The first camera was built in France. Two French artists named Joseph-Nicéphore Niépce and Louis Daguerre worked together on the camera from 1829 to 1833. When Niépce died in 1833, Daguerre continued working on the camera (Nardo 18). His prototype used a thin, rectangular plate that was coated with a thin layer of silver and exposed to iodine and bromide fumes. The photographer would slide the plate into the back of the camera where it exposed to the sunlight and records the image before the camera (18). Samuel F.B. Morse, commonly known for his invention of the telegraph and Morse code, travelled to Europe in 1838 to track down Daguerre. After observing Daguerre’s camera, Morse travelled back to New York in 1839 where he built a camera based on Niépce and Daguerre’s. He called the images developed by the camera Daguerreotypes (19). Morse began working with John W. Draper to further develop the invention (20).
Years after Morse and Draper’s work, in the mid-1850s, the Daguerreotype was replaced by wet collodion processes (Cooper). This process was just as difficult as the Daguerreotype process; the photographer had to place the wet plate in the plate holder, attach it to the back of the camera, aim the lens at the subject, remove the cover and expose the plate for a few seconds, and finally develop with mercury in a darkroom (Nardo 5-6). The tintype process, a type of collodion process, gained a large amount of popularity before and during the Civil War. Photographers made many small tintypes called “gems” and medals of candidates for the campaign of 1860 (Cooper).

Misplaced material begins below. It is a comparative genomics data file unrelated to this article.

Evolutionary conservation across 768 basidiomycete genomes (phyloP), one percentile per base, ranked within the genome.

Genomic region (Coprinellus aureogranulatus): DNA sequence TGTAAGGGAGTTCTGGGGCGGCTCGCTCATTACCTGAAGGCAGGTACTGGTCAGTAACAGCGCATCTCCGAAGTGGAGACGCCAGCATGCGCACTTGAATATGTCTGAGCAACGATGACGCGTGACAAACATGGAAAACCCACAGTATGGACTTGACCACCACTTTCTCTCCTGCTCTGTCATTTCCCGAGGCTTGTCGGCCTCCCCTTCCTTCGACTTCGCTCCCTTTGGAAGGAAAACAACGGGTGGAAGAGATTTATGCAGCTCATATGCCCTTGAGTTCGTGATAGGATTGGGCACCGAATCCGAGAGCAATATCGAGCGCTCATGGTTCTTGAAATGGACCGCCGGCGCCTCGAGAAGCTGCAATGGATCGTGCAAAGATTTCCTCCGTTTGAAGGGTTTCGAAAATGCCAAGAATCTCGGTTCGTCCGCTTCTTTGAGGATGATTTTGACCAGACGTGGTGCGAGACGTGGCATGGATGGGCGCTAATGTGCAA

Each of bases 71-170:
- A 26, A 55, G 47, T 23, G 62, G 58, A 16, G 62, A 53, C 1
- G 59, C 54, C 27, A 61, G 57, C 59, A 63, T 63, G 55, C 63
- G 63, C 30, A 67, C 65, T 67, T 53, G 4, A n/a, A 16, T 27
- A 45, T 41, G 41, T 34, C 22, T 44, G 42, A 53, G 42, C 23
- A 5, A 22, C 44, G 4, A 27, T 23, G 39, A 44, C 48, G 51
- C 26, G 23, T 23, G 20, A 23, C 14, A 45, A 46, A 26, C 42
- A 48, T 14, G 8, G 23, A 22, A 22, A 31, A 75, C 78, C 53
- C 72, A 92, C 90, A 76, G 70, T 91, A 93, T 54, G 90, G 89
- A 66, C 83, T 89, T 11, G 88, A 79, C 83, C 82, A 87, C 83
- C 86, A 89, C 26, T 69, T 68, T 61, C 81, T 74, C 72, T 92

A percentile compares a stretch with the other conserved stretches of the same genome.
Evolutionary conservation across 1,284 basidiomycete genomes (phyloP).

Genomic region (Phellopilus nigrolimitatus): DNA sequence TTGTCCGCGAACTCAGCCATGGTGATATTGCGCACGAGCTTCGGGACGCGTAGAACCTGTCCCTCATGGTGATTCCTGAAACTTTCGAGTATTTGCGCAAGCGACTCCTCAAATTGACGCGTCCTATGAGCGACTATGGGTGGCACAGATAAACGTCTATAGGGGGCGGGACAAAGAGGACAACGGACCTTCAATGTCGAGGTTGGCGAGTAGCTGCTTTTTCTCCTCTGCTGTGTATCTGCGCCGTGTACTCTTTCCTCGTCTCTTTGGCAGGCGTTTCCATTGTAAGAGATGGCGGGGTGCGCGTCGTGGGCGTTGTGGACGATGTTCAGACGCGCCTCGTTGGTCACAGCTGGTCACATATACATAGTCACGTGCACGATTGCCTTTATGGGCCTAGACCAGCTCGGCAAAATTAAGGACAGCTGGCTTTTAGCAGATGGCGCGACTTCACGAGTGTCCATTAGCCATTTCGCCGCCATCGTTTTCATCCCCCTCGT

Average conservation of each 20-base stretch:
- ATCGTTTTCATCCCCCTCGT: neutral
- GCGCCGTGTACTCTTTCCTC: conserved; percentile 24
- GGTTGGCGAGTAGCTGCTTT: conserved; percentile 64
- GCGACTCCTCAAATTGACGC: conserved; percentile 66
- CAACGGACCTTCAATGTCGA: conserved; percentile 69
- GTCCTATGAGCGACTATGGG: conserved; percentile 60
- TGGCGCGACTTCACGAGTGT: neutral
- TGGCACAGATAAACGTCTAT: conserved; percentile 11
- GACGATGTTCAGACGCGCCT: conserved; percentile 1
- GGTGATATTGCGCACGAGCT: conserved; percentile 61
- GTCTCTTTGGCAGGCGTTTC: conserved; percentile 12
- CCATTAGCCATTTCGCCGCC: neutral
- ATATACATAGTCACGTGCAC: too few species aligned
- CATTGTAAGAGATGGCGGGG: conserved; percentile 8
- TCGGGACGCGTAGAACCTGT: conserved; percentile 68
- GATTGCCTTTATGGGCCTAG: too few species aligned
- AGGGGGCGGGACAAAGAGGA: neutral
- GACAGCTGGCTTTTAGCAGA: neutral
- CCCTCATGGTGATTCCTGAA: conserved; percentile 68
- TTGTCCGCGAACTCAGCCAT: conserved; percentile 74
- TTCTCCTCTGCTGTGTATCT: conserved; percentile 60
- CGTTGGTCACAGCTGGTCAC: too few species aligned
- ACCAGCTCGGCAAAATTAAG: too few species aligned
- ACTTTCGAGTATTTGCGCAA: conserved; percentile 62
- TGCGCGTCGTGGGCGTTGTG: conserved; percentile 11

When the Civil War came, photographers not only took portraits of military commanders, but they also photographed scenes of the battlefield, daily life in the camps, houses, ships, railroads, and hospitals (Wala). One drawback of the technology at the time was they rarely were able to photograph actual battles because of a long shutter-speed causing blurring (Hunt). An important milestone in photography was the first photograph of the Civil war. This was taken by Alma A Pelot, who passed the Isabel as it was evacuating Fort Sumter on April 15, 1861 (Zeller 42). Pelot also took photographs of Fort Sumter after the surrender from five different points of view (42). Another milestone was the first aerial photograph of the war, which was taken by J.D. Edwards from New Orleans. He climbed up a 160-foot lighthouse to photograph Confederate camps and the Gulf of Mexico. Before going out of business, Edwards boasted the most comprehensive photographic collection of Confederate camps, soldiers, and installments (49-50).
George S. Cook was an important Civil War photographer because his letters with Captain Samuel Crawford, M.D. show how photographers corresponded with their clients. Crawford was Major Robert Anderson’s assistant while occupying Fort Sumter. Cook managed to snake his way to Fort Sumter even though nobody was supposed to get in. After photographing...